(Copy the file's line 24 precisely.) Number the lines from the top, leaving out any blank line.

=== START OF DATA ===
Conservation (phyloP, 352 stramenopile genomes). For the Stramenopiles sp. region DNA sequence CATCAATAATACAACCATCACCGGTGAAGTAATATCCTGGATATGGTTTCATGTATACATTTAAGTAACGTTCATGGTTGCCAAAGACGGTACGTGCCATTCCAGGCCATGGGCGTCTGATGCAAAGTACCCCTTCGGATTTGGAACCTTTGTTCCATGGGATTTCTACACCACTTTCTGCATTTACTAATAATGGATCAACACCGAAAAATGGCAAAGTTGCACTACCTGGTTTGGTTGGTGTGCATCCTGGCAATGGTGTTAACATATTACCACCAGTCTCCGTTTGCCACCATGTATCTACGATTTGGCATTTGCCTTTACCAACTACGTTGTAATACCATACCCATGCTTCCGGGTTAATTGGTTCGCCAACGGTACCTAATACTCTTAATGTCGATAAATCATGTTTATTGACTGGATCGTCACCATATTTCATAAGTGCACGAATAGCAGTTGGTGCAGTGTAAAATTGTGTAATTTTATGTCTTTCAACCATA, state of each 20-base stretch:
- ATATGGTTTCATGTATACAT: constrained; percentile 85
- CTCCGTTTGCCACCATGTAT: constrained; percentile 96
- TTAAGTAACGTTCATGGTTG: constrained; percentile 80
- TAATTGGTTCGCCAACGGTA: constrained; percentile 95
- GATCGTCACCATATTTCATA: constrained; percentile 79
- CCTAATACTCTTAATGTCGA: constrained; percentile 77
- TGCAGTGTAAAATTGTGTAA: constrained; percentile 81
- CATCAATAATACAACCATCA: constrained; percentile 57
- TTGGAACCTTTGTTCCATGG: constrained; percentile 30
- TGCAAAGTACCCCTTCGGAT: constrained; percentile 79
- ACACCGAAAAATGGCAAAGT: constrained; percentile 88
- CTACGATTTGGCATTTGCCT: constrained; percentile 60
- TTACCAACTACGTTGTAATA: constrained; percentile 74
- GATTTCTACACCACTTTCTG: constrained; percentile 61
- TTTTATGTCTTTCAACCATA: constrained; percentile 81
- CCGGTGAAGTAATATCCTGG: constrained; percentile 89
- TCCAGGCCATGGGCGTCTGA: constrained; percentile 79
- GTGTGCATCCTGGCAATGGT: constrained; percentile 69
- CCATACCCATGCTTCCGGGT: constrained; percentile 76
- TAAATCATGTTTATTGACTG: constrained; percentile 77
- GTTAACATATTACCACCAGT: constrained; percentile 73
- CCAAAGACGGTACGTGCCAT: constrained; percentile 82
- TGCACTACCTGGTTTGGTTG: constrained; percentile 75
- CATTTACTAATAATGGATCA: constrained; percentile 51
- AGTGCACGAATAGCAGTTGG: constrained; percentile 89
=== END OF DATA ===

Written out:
- TGCACTACCTGGTTTGGTTG: constrained; percentile 75